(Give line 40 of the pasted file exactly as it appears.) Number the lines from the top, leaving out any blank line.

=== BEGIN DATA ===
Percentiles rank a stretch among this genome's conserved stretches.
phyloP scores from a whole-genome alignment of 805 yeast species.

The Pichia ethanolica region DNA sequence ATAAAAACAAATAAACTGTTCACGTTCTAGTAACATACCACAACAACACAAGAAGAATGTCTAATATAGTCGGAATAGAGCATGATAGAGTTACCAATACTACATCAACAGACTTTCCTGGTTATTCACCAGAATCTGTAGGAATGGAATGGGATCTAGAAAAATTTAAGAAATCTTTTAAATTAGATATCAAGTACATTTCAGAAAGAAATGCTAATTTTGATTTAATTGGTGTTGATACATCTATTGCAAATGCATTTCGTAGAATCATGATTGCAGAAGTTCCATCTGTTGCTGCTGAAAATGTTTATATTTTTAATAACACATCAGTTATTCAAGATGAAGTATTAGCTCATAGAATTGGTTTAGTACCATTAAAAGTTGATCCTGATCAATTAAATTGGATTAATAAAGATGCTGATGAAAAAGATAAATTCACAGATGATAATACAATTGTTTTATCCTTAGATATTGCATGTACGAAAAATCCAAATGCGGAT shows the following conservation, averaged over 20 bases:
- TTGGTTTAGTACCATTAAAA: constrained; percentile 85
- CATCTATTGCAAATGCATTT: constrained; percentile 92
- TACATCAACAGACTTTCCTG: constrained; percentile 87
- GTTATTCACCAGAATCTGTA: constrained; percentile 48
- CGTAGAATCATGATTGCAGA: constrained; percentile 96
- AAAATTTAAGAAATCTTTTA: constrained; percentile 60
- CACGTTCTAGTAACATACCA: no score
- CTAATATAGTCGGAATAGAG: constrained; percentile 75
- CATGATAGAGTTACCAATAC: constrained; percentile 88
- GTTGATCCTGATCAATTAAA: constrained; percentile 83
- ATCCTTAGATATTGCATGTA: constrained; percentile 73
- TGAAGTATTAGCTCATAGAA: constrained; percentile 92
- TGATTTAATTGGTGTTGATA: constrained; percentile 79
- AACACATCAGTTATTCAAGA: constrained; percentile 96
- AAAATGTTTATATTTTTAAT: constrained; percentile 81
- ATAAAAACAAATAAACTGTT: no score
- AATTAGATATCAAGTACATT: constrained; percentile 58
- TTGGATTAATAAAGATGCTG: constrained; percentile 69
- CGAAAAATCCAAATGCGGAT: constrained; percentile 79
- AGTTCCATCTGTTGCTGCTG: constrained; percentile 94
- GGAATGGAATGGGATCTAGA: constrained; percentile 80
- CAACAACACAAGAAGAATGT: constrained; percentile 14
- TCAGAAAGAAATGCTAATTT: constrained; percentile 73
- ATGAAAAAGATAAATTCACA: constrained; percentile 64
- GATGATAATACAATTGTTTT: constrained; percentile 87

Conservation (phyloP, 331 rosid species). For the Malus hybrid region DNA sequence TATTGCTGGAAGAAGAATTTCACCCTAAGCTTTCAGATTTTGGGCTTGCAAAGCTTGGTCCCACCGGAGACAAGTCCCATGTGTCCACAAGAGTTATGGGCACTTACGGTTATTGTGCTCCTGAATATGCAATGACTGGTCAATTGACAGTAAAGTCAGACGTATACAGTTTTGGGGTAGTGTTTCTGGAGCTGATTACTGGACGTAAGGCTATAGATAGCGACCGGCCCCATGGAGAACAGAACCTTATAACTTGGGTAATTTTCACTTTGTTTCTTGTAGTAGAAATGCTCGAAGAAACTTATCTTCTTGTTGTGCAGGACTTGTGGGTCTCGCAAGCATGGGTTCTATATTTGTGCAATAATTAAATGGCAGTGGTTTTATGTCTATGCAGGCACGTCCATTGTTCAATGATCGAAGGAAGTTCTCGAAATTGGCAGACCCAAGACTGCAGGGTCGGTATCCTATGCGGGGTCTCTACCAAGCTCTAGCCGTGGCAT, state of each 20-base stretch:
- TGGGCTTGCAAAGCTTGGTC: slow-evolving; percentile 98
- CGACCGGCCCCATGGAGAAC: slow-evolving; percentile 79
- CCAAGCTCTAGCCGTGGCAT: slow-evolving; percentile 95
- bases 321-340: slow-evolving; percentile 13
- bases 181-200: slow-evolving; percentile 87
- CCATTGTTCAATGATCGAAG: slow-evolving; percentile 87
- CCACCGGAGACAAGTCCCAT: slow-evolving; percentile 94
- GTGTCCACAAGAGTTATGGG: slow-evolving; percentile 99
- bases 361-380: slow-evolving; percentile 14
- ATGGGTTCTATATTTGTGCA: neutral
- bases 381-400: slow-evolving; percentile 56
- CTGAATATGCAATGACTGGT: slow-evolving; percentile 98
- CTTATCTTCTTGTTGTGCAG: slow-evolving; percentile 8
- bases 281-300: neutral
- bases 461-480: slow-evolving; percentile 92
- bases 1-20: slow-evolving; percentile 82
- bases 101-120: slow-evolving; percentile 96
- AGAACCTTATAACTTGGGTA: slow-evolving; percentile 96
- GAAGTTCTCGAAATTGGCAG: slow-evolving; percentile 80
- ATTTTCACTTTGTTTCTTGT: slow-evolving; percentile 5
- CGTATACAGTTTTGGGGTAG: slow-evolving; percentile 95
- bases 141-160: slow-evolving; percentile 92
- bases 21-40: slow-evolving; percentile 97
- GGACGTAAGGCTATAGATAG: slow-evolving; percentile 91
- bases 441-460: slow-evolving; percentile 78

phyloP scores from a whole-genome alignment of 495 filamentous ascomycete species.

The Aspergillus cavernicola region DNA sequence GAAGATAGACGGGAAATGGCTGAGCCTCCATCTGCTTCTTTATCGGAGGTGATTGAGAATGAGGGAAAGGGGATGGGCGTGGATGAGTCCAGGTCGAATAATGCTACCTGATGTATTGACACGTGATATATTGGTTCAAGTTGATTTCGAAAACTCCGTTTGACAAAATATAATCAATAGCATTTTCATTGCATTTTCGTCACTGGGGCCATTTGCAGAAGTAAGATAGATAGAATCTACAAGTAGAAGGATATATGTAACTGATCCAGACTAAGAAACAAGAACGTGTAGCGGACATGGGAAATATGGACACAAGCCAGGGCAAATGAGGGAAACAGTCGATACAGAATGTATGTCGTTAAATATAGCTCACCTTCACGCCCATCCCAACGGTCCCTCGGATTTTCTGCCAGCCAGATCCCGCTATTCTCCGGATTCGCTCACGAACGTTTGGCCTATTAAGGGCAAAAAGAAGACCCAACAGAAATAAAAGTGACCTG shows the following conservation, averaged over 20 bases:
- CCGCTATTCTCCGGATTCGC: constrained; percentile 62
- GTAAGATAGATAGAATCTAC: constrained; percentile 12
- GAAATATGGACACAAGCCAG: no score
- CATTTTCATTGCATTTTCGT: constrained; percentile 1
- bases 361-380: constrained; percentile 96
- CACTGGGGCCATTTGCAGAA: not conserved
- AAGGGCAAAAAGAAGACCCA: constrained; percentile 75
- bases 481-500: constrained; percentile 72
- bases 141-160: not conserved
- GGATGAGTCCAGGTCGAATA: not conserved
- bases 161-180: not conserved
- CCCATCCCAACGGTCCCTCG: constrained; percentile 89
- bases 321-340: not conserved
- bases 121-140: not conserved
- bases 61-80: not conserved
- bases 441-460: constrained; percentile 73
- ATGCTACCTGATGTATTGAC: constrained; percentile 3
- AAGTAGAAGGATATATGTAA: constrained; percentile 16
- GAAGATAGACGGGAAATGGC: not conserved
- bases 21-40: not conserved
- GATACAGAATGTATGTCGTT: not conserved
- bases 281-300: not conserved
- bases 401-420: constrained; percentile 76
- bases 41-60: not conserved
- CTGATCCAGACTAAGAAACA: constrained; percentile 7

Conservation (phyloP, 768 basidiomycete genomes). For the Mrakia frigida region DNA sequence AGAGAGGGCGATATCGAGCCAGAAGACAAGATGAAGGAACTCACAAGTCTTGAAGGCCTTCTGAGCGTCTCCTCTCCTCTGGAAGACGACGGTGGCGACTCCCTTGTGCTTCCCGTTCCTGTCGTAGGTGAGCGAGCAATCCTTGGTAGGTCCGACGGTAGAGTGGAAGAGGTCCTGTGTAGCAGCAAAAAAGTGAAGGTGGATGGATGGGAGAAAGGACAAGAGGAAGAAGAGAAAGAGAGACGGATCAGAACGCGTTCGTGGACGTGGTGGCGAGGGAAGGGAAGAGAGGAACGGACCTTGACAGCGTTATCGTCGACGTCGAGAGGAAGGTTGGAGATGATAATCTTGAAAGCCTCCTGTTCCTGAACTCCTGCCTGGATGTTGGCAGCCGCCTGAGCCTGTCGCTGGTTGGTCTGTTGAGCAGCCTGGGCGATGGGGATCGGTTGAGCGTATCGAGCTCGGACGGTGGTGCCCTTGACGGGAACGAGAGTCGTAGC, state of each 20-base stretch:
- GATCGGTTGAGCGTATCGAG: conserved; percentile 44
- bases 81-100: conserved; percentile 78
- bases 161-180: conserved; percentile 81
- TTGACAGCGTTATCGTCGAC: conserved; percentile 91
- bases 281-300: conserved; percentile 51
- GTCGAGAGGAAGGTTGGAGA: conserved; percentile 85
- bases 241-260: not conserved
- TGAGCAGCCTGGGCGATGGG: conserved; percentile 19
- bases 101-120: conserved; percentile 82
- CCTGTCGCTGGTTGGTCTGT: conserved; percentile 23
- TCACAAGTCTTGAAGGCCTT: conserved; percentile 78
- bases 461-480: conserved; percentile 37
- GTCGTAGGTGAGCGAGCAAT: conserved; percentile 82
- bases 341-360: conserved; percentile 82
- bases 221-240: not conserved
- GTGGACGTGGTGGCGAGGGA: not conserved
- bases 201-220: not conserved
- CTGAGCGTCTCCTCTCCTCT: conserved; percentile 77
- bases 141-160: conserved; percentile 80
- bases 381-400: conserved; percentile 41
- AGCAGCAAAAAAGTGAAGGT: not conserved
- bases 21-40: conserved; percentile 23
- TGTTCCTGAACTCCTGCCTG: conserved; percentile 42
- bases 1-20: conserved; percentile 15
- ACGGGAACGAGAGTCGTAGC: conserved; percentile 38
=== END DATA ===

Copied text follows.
- bases 381-400: slow-evolving; percentile 56